He told me that he hated the laminate, since it was really light brown, scratched by the previous owner’s dog, and starting to peel up at the edges. He’s always wanted a thick, bold hardwood floor, but when he was quoted $9,000 for new hardwood, versus $5,500 for new laminate that “really, kinda looks like hardwood,” he started to lean toward the latter.
“Do you want new hardwood?” I asked him. “When we were looking at condos, the first thing you looked at was always the floor! You seemed to really put an emphasis on this. What’s changed your mind?”
He told me that he wanted to ensure he would “get his money out” by putting in $9,000 hardwood flooring, and that if he wasn’t going to, then he would go with the laminate.
“Would you enjoy the laminate?” I asked him.
“No, not really.” he said. “It’s basically what I have now, but clean, new, and a darker colour. But it’s still cheap from what I can tell.”
“So then spend the money,” I told him. “Enjoy it.”
We all value features in our homes differently. Think about that “one thing” that really bothers you, every time you see it. Whether it’s the knobs on the kitchen cabinets, that massive scratch on your stainless steel fridge, or the god-awful paint colour you picked at random for your bedroom. We all have one thing (or often several…) that we really hate about our homes, and perhaps it is worth spending a bit of money to turn “hate” into “love.”
My client ended up springing $9,000 for new hardwood floors, and he sent me an email with the subject line, “You were right.” He explained that he comes home every day and looks forward to seeing his floors, in the same way that most “normal” people look forward to coming home and seeing their dog, spouse, or both. He added, “Maybe that’s an over-share?” with a smiley-face.
I’m not telling you all to run out and spend, spend, spend.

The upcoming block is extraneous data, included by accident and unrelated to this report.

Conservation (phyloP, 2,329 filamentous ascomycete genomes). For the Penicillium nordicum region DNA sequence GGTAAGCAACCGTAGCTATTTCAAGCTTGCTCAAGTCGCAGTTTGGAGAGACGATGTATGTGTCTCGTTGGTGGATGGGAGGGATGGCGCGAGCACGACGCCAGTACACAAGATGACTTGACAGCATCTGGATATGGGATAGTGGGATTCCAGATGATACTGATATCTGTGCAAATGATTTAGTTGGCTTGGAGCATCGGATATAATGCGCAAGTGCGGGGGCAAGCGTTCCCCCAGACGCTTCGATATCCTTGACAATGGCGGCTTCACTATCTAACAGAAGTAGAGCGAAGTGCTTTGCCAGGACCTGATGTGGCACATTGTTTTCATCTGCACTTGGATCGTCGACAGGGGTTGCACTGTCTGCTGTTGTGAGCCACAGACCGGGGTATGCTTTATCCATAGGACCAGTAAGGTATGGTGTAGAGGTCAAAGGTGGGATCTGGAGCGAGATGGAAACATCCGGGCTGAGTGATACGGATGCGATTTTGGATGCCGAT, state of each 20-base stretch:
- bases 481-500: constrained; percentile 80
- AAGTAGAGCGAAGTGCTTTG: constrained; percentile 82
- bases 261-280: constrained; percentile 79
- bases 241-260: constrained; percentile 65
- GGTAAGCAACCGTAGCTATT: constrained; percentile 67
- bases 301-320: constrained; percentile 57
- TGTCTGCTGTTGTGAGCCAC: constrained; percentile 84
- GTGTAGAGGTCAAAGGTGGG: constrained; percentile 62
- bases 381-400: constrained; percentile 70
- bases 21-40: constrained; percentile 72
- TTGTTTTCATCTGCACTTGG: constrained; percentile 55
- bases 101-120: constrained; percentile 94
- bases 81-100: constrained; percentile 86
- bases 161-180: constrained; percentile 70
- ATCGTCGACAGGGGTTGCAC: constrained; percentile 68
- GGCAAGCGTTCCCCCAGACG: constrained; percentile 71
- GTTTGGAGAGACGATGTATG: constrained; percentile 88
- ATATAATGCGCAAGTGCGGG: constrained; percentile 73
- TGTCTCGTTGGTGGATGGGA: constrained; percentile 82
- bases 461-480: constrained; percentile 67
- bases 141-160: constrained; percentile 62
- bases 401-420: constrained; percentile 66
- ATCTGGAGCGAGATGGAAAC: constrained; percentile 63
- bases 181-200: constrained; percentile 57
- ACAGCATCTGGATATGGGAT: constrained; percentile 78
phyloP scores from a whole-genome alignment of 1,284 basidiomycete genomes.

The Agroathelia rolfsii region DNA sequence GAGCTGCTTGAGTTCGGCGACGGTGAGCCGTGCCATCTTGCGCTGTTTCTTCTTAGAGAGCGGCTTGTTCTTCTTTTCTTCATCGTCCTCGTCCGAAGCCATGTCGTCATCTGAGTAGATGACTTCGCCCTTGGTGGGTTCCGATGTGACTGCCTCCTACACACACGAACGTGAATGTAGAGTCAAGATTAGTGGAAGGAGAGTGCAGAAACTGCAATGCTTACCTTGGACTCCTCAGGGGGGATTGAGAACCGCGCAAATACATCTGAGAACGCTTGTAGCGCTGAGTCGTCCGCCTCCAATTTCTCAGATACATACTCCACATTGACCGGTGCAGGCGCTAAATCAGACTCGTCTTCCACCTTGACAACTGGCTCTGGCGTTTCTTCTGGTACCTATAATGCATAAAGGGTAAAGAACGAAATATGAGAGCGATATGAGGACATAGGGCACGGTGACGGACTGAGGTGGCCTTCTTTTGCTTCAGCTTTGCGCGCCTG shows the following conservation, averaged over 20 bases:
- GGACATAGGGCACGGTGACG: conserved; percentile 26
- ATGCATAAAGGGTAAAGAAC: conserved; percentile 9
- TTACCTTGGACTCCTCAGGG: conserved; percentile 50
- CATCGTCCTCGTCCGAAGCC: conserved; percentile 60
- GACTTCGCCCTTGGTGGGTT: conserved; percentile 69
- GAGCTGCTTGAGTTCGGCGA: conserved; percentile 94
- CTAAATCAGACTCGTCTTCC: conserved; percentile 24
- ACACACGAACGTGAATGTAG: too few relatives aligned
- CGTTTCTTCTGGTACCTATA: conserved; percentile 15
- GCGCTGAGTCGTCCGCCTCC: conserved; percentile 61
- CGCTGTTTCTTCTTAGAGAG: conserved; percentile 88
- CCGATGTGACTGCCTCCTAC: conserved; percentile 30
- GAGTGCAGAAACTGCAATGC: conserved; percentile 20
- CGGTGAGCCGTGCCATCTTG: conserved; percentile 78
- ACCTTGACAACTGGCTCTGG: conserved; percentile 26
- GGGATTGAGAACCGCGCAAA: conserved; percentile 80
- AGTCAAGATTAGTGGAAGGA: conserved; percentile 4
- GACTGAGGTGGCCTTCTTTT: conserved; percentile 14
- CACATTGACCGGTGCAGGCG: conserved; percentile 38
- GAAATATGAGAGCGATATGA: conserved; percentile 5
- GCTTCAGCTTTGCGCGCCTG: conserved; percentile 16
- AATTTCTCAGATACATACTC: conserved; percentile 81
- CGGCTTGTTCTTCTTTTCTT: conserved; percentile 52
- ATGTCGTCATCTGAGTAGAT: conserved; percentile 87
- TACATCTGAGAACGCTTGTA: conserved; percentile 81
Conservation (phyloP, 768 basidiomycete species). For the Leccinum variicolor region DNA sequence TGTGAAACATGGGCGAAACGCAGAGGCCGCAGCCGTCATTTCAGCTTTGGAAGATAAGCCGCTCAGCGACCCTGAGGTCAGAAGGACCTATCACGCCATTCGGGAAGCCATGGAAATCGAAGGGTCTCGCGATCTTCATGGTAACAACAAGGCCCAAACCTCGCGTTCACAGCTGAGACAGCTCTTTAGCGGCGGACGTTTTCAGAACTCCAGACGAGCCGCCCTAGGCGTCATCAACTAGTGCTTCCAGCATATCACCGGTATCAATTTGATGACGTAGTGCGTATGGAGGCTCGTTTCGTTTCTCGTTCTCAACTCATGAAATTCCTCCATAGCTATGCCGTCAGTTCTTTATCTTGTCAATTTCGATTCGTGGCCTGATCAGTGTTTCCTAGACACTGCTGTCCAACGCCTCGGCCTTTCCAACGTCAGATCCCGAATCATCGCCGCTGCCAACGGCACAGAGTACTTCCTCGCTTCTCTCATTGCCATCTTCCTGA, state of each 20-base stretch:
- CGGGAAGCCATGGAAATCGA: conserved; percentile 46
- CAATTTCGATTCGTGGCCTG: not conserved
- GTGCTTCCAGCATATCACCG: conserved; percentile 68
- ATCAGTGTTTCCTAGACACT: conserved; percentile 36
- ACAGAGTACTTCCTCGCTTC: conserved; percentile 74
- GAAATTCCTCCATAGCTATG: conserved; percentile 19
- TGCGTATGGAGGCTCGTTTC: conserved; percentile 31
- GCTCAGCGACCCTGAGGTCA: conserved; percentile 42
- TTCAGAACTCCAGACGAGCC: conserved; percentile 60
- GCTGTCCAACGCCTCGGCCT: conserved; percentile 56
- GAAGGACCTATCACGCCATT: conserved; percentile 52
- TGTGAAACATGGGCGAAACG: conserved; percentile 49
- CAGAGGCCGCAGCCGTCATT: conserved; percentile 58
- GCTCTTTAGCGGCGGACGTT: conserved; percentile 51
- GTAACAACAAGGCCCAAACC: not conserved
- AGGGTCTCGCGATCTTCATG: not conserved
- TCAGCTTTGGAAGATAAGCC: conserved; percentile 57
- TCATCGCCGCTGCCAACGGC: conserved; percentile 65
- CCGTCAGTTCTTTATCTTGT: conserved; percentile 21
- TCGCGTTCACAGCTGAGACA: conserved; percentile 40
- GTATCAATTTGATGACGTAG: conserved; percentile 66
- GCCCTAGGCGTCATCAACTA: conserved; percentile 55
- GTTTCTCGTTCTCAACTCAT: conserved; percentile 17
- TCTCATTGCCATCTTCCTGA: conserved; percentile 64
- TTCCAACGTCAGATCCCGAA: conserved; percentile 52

But I am telling you that while your home is an “investment,” you also live in it. You spend twelve hours a day here, and you might derive more pleasure from the property if it looks or feels a certain way.
Why do people go out to eat at restaurants?
I mean, you spend $120 on a meal for two people, when you could be eating Mr. Noodle or Kraft Dinner at home for $2 instead.
We eat food because our bodies need it, right? We eat, only as a means to sustain life, right?
Or, is it that sometimes, we value going out for a nicer meal of food, where it’s served to us, where we don’t have to spend an hour cooking, and where we don’t have to clean the dishes.
I see the same logic in your primary residence.
Yes, it’s an investment, and the largest one you’ll ever own.
But not everything in the house or condo has to be considered an investment.
I’ve always hated my fridge.
I hate the fact that the freezer is on the top, where it is for most fridges. It makes no sense to me, since probably 90% of the time or more, when we approach the refrigerator, we’re going into the fridge and not the freezer, and yet the freezer is at eye-level, and the most easily-accessible.
So I decided that I’ve had enough, and I wanted a new fridge. I wanted one with the freezer on the bottom, and double-doors on the top.
It cost me $1,800, on sale for 15% off at Home Depot, and I got $350 for my old one on Craigslist.
But did it add $1,450 of value to my condo? Probably not. It’s hard to quantify, and I’ll never know the difference when I sell. But I can guarantee that over the course of five years, given I go into the fridge 5-6 times per day, and see it out of the corner of my eye when I’m on my laptop or watching TV, I’ll get my money’s worth in terms of how much more I prefer the new fridge to the old one.